CWA Urges Congress to Pass P.A.I.D. Leave Act

Tuesday, March 17, 2020

The Communications Workers of America (CWA) is urging the House and Senate to immediately pass a bill introduced today by Senator Murray, Senator Gillibrand, and Rep. DeLauro, the P.A.I.D. Leave Act, a comprehensive bill to provide all workers with paid sick days and paid family and medical leave, in response to the current coronavirus crisis, and to have these benefits in place for workers and families to deal with future crises and life events.   

“Nobody should be forced to go to work while sick or capable of spreading a disease during a pandemic. Congress must immediately act to give all workers paid sick days and paid family and medical leave to stop the spread of COVID-19,” said CWA Senior Director for Government Affairs and Policy Shane Larson. “Working people across the country and across the world are looking to their elected officials to use their power and provide leadership in this time of crisis. Our legislators have an opportunity to act now and save lives by passing this bill.”

The P.A.I.D. Leave Act would:

  • To respond aggressively to the current coronavirus crisis, require the federal government to cover the cost of 7-days of accrued paid sick leave, 14 paid emergency sick days, and the 12-weeks of paid emergency leave outlined below until January 2022. Under the bill, employers will submit documentation to the Department of Labor (DOL) that they provided paid sick days or paid leave. DOL is required to certify the documentation within 5 days as being true and tell the Treasury Department to issue a check to the employer within 2 days, fully reimbursing them. 

  • Require all employers to allow employees and independent contractors to accrue up to 7 days of paid sick leave at 100% of wages. 

  • Require all employers to provide a separate amount of 14 days of paid sick leave at 100% of wages that is immediately available at the beginning of any public health emergency (including in the current crisis upon passage of the bill). Under the bill, a qualifying Public Health Emergency could be declared at the federal level or the state or local level and still trigger the additional 14 paid sick days.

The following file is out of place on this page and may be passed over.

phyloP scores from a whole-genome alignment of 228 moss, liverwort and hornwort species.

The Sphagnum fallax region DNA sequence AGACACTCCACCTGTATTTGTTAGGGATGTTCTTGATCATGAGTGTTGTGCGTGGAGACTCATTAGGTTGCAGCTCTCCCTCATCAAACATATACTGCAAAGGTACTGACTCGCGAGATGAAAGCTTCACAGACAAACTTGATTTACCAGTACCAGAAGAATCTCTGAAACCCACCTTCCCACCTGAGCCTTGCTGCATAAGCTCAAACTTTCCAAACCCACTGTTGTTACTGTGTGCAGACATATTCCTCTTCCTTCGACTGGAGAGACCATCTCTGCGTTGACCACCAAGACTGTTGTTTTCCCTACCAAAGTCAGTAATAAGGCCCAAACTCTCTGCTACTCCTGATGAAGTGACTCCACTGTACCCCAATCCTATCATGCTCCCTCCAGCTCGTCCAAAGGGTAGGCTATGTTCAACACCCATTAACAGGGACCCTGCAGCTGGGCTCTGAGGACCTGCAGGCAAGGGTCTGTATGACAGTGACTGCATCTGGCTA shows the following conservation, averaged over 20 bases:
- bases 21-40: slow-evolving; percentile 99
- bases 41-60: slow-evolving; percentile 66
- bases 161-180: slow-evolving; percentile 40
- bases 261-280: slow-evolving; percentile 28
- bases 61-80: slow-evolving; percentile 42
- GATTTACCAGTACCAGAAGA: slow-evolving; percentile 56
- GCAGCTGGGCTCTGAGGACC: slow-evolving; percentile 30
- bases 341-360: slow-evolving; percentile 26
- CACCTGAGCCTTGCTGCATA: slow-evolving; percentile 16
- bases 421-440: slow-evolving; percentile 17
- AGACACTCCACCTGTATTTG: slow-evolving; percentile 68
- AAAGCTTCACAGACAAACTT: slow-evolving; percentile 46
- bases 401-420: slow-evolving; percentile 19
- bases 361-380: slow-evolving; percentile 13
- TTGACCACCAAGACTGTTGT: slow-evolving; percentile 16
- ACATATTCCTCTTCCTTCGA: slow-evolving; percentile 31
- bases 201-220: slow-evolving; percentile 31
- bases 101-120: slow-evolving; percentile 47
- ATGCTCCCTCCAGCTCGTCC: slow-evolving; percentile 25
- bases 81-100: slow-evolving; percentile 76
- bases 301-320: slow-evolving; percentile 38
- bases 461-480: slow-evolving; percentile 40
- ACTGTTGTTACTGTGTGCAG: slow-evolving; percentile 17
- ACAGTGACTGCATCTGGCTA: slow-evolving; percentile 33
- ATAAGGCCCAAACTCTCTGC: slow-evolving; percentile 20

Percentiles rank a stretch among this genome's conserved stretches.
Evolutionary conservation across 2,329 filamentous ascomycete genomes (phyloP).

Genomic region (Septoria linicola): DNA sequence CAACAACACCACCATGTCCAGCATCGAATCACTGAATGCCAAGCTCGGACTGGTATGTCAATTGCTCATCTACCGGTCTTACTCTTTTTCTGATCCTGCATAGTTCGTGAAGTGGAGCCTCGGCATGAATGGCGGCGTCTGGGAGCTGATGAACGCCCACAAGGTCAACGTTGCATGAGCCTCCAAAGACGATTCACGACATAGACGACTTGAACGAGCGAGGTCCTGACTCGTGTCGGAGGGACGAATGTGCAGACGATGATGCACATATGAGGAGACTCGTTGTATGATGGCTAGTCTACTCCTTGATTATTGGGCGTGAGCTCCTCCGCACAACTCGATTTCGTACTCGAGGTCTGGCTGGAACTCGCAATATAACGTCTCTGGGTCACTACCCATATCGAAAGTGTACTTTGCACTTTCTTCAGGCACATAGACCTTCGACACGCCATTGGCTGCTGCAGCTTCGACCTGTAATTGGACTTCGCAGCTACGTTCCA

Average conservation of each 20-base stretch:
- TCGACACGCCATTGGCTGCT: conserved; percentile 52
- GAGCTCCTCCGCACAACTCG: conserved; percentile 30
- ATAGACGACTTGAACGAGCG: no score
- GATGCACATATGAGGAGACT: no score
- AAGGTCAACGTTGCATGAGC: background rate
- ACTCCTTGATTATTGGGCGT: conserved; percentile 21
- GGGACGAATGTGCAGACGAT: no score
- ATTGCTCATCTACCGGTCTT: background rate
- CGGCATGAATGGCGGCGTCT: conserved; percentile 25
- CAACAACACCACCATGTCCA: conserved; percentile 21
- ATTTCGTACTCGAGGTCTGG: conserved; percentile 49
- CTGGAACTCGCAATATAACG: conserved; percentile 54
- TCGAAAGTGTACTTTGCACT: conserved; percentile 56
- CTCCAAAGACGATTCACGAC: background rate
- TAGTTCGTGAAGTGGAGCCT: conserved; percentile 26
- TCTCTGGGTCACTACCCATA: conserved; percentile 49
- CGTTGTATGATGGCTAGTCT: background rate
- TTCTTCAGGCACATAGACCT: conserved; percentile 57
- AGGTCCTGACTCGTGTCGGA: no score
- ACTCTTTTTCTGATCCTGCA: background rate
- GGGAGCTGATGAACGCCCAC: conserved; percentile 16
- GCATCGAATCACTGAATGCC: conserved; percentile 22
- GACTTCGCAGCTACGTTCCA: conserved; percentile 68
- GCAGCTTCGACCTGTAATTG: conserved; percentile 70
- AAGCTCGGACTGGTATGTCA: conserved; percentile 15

• Require all employers to provide 12-weeks of paid leave at 2/3 of wages during a public health emergency. 

  • Expand the list of qualifying events for the use of paid sick days and paid leave to include:

    • If your child’s school is closed for a public health emergency

    • If your employer is closed for a public health emergency

    • If you or a family member needing care are quarantined or isolated because of exposure linked to a public health emergency

    • The list of qualifying events still includes the original events, being: for your own medical issue, for going to the doctor, for a family member’s medical issue or doctor’s visit or need for care, for attending a child’s school meeting on medical issue, and for addressing domestic violence, sexual assault, or stalking.

  • The requirements in the bill would extend to all employers, regardless of size, and would also cover independent contractors.

  • To ensure supports for workers and families going forward, beginning on January 1, 2022, the cost of the 7-days of accrued sick leave will be paid for by employers; the 14 days of additional emergency paid sick leave will continue to be reimbursed by the federal government in future public health emergency. 

  • Beginning on January 1, 2022, S. 463, the Family and Medical Insurance Leave (FAMILY) Act will become effective. Employers will be required to provide up to 12 weeks of partial income when they take time for their own serious health conditions, including pregnancy and childbirth recovery; the serious health condition of a child; and/or for particular military caregiving and leave purposes. Workers will earn 66 percent of their monthly wages, up to $4,000. Paid Family and Medical Leave is funded by employee and employer payroll contributions.

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